The Cap: The Life and Times of Chicago’s Real-Life Folk Antihero

It was a dark and stormy night in 1886 Chicago. In the new, unknown city, children were tucked away in their beds, covering their ears and eyes as each racking set of thunder and blinding strike of lightning kept them from their sweet dreams. The tempest swirled over Lake Michigan where no captain dared set sail. No captain, except for one.

Captain George Wellington Streeter knew no fear. A Civil War hero, pioneer of the great Midwest, lumberjack, and friend to beasts big and small, he stood firmly at the helm of his vessel, howling back at the storm. With his arms spread wide as the albatross, the sleeves of his waistcoat flapped defiantly in the wind. He was set in his course, dead-aimed for the shores of the new horizon that was Chicago. There wasn’t a storm strong enough to hold him back. Though, this one sure tried.

Thunder rumbled so fiercely it made the seas quake, in the hopes of flushing out Streeter and his ship. On its maiden voyage, the boat moaned under the weight of the storm, gargling each wave and spitting it back into the vast liquid chaos. The captain’s red hair flared like flames and his deep blue eyes dashed wildly across the raging waters, squinting deeply to locate anything amid the opaque sheets of rain. To the north, it poured down with the thickness of a waterfall; to the east, it blew in sideways. In the west, it swirled in threatening circles, lost in the insanity of its own fury. There was no looking back.

Streeter’s wife, Maria, braced herself in the cabin of the boat, armed with the fierce loyalty and blind trust she held for her husband. “George!” she screamed to him. “George! The shore!”

Smack! Splash! Creak! Crash! A final shriek from Maria … and then silence.

When morning came, the clouds parted high above the calmed sea. Streeter emerged to the bow from the mist, snapped his suit jacket, and straightened his silk top hat as he presided over the promised land. Birds sang from the shorelines welcoming the captain to his destined home.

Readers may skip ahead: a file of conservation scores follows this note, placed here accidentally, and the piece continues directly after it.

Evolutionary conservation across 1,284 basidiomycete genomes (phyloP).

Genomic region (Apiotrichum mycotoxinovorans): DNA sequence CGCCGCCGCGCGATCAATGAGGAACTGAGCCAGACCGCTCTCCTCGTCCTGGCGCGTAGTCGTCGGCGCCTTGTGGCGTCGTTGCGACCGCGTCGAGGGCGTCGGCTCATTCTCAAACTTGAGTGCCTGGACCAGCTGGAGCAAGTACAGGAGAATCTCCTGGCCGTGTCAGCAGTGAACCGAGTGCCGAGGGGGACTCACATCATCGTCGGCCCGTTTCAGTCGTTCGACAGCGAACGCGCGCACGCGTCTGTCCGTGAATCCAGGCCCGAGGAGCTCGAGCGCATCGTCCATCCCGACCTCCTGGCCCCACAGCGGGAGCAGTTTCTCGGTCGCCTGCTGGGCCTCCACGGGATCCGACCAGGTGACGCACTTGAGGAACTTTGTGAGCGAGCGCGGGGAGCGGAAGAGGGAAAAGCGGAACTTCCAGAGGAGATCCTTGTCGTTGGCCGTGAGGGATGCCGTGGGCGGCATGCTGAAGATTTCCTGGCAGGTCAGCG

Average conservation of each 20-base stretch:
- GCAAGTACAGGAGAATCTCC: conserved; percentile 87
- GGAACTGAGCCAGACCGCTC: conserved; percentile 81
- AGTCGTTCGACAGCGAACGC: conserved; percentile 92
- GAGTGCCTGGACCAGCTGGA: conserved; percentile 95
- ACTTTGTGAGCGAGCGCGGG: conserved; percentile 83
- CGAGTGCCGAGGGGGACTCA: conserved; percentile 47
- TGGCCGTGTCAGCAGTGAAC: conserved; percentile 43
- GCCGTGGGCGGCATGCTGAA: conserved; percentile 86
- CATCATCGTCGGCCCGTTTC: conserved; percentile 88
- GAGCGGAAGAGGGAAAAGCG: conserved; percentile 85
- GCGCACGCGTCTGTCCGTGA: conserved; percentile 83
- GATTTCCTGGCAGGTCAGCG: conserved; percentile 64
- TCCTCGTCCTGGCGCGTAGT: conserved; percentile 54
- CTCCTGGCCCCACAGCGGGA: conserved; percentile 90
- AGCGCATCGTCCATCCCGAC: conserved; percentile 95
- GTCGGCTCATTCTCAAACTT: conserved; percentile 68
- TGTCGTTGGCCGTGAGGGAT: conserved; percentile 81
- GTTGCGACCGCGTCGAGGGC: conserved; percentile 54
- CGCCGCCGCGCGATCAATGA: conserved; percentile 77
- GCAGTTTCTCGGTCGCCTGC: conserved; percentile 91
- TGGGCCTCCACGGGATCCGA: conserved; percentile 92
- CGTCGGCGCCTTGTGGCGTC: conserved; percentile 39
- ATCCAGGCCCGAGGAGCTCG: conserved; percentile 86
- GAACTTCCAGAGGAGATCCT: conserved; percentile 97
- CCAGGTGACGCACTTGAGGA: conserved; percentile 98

Streeter crashed just four hundred feet from Chicago’s Superior Street. His battle with the storm was won and his prize was the sandbar upon which he landed. He christened it “The Deestrick of Lake Michigan,” spelled just the way he said it. And while it was not land fit to be claimed, let alone built atop, expanded upon, and sold off, Streeter did just that. He’d live there, and make his living off of it, for the next thirty-five years.

“The deestrick is mine” he told a Tribune reporter in 1901. “I discovered the deestrick. Who was the first man to know there was any land up there? Capting Streeter. Who was th’ furst man to live thar? Capting Streeter.”

The city had a different opinion: Streeter was squatting. But as they fought it out in the courts, Streeter lived on the ever-expanding shantytown on the lake until his death in 1921. During that time, his legend only grew, as he basked on the shore of Chicago’s primest of locations, and the modest profits that came with it.

Streeter’s story has a folk-lorian quality. Despite a three-hundred-plus-page biography of his life, court records, and accounts in the news and history books, it’s hard to tell what was true and what Streeter wanted us to believe. He boasted. He lied. Then, he boasted about his lies. He made criminal-level claims before a judge without flinching. Even his origin story of coming to Chicago doesn’t shake out. Weather Bureau records indicate there was no storm the night Streeter crashed into Chicago.

Unbelievable in modern context, Streeter’s legacy remains. The Civil War veteran from Michigan, who by no record was ever ranked captain, earned himself a namesake neighborhood. In the nineteen sixties, the Near North Side area closest to the district was dubbed Streeterville. Today, it’s home to lavish condos, hotels, and restaurants, Navy Pier, and Ohio Street Beach. It embodies the lifestyle Streeter dreamed to achieve but never seriously approached.

A Civil War veteran, Cap (center), with Spot, shares some stories with the Second Illinois Field Artillery camp at East Chicago Avenue and Lake Michigan. (Photo Courtesy of Chicago History Museum)

Streeter was forty-nine years old when he shipwrecked on our shores, but it wasn’t his first time in the city. In his twenties, Streeter traveled the Midwest for a place to stake his claim. Much like his father (William Streeter, the seventh settler of Flint, Michigan), Streeter thought himself a pioneer. He wasn’t even impressed with Chicago at first. It was too small. He preferred Kankakee and what’s now south-suburban Wilmington.